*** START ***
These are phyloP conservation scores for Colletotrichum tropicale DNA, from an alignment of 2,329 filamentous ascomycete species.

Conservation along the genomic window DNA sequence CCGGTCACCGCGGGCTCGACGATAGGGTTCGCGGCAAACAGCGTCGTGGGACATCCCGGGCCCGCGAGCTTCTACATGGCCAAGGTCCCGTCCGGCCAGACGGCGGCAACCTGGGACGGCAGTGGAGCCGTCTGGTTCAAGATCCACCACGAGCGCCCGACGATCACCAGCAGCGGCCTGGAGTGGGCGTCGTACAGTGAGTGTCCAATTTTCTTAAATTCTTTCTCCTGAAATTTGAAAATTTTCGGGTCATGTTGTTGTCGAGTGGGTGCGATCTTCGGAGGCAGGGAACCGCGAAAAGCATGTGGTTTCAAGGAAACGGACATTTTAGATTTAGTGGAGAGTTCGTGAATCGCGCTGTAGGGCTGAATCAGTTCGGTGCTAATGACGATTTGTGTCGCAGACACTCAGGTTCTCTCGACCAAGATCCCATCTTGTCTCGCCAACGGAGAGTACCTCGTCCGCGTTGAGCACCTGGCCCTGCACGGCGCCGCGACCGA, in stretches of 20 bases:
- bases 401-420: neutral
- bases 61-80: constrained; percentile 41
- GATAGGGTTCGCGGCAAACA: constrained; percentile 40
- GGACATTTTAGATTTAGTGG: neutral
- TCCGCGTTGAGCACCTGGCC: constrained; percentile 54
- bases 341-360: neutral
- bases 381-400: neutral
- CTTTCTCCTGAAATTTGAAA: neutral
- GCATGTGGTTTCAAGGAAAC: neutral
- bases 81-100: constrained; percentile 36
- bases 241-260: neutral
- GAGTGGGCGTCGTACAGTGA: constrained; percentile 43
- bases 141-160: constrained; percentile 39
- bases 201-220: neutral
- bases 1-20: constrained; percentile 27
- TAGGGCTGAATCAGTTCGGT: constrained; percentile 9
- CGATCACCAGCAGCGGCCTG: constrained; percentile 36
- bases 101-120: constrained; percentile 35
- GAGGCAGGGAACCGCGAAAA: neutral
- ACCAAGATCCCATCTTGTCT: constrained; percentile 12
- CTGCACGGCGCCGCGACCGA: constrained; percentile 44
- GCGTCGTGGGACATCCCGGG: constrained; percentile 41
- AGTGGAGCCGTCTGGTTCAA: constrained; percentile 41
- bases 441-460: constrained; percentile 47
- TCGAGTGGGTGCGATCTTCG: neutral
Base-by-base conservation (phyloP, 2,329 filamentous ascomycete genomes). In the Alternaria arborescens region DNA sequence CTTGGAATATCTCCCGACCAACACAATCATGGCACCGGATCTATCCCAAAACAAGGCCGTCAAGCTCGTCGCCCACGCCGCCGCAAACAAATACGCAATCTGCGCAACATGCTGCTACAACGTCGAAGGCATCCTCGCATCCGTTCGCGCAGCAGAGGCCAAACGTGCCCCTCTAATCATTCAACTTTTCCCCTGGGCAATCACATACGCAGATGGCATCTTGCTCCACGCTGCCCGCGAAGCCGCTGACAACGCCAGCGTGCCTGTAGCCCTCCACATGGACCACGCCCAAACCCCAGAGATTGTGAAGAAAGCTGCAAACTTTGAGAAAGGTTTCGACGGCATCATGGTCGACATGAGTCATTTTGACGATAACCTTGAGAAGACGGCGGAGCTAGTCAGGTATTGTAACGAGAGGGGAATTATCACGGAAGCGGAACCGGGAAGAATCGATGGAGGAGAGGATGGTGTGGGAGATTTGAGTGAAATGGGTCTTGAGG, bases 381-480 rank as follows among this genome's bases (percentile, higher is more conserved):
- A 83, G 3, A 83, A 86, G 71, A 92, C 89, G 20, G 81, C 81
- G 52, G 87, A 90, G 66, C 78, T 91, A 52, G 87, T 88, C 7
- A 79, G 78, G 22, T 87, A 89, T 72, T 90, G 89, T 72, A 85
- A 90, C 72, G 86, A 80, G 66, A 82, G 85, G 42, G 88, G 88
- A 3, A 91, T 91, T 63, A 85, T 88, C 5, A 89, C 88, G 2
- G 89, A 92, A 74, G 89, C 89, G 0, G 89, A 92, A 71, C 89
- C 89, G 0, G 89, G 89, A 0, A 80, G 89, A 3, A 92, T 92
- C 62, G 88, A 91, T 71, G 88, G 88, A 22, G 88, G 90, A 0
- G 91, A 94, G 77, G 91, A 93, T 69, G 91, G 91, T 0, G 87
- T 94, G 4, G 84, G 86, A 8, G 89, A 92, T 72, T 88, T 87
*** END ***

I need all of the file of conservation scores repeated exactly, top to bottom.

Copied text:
These are phyloP conservation scores for Colletotrichum tropicale DNA, from an alignment of 2,329 filamentous ascomycete species.

Conservation along the genomic window DNA sequence CCGGTCACCGCGGGCTCGACGATAGGGTTCGCGGCAAACAGCGTCGTGGGACATCCCGGGCCCGCGAGCTTCTACATGGCCAAGGTCCCGTCCGGCCAGACGGCGGCAACCTGGGACGGCAGTGGAGCCGTCTGGTTCAAGATCCACCACGAGCGCCCGACGATCACCAGCAGCGGCCTGGAGTGGGCGTCGTACAGTGAGTGTCCAATTTTCTTAAATTCTTTCTCCTGAAATTTGAAAATTTTCGGGTCATGTTGTTGTCGAGTGGGTGCGATCTTCGGAGGCAGGGAACCGCGAAAAGCATGTGGTTTCAAGGAAACGGACATTTTAGATTTAGTGGAGAGTTCGTGAATCGCGCTGTAGGGCTGAATCAGTTCGGTGCTAATGACGATTTGTGTCGCAGACACTCAGGTTCTCTCGACCAAGATCCCATCTTGTCTCGCCAACGGAGAGTACCTCGTCCGCGTTGAGCACCTGGCCCTGCACGGCGCCGCGACCGA, in stretches of 20 bases:
- bases 401-420: neutral
- bases 61-80: constrained; percentile 41
- GATAGGGTTCGCGGCAAACA: constrained; percentile 40
- GGACATTTTAGATTTAGTGG: neutral
- TCCGCGTTGAGCACCTGGCC: constrained; percentile 54
- bases 341-360: neutral
- bases 381-400: neutral
- CTTTCTCCTGAAATTTGAAA: neutral
- GCATGTGGTTTCAAGGAAAC: neutral
- bases 81-100: constrained; percentile 36
- bases 241-260: neutral
- GAGTGGGCGTCGTACAGTGA: constrained; percentile 43
- bases 141-160: constrained; percentile 39
- bases 201-220: neutral
- bases 1-20: constrained; percentile 27
- TAGGGCTGAATCAGTTCGGT: constrained; percentile 9
- CGATCACCAGCAGCGGCCTG: constrained; percentile 36
- bases 101-120: constrained; percentile 35
- GAGGCAGGGAACCGCGAAAA: neutral
- ACCAAGATCCCATCTTGTCT: constrained; percentile 12
- CTGCACGGCGCCGCGACCGA: constrained; percentile 44
- GCGTCGTGGGACATCCCGGG: constrained; percentile 41
- AGTGGAGCCGTCTGGTTCAA: constrained; percentile 41
- bases 441-460: constrained; percentile 47
- TCGAGTGGGTGCGATCTTCG: neutral
Base-by-base conservation (phyloP, 2,329 filamentous ascomycete genomes). In the Alternaria arborescens region DNA sequence CTTGGAATATCTCCCGACCAACACAATCATGGCACCGGATCTATCCCAAAACAAGGCCGTCAAGCTCGTCGCCCACGCCGCCGCAAACAAATACGCAATCTGCGCAACATGCTGCTACAACGTCGAAGGCATCCTCGCATCCGTTCGCGCAGCAGAGGCCAAACGTGCCCCTCTAATCATTCAACTTTTCCCCTGGGCAATCACATACGCAGATGGCATCTTGCTCCACGCTGCCCGCGAAGCCGCTGACAACGCCAGCGTGCCTGTAGCCCTCCACATGGACCACGCCCAAACCCCAGAGATTGTGAAGAAAGCTGCAAACTTTGAGAAAGGTTTCGACGGCATCATGGTCGACATGAGTCATTTTGACGATAACCTTGAGAAGACGGCGGAGCTAGTCAGGTATTGTAACGAGAGGGGAATTATCACGGAAGCGGAACCGGGAAGAATCGATGGAGGAGAGGATGGTGTGGGAGATTTGAGTGAAATGGGTCTTGAGG, bases 381-480 rank as follows among this genome's bases (percentile, higher is more conserved):
- A 83, G 3, A 83, A 86, G 71, A 92, C 89, G 20, G 81, C 81
- G 52, G 87, A 90, G 66, C 78, T 91, A 52, G 87, T 88, C 7
- A 79, G 78, G 22, T 87, A 89, T 72, T 90, G 89, T 72, A 85
- A 90, C 72, G 86, A 80, G 66, A 82, G 85, G 42, G 88, G 88
- A 3, A 91, T 91, T 63, A 85, T 88, C 5, A 89, C 88, G 2
- G 89, A 92, A 74, G 89, C 89, G 0, G 89, A 92, A 71, C 89
- C 89, G 0, G 89, G 89, A 0, A 80, G 89, A 3, A 92, T 92
- C 62, G 88, A 91, T 71, G 88, G 88, A 22, G 88, G 90, A 0
- G 91, A 94, G 77, G 91, A 93, T 69, G 91, G 91, T 0, G 87
- T 94, G 4, G 84, G 86, A 8, G 89, A 92, T 72, T 88, T 87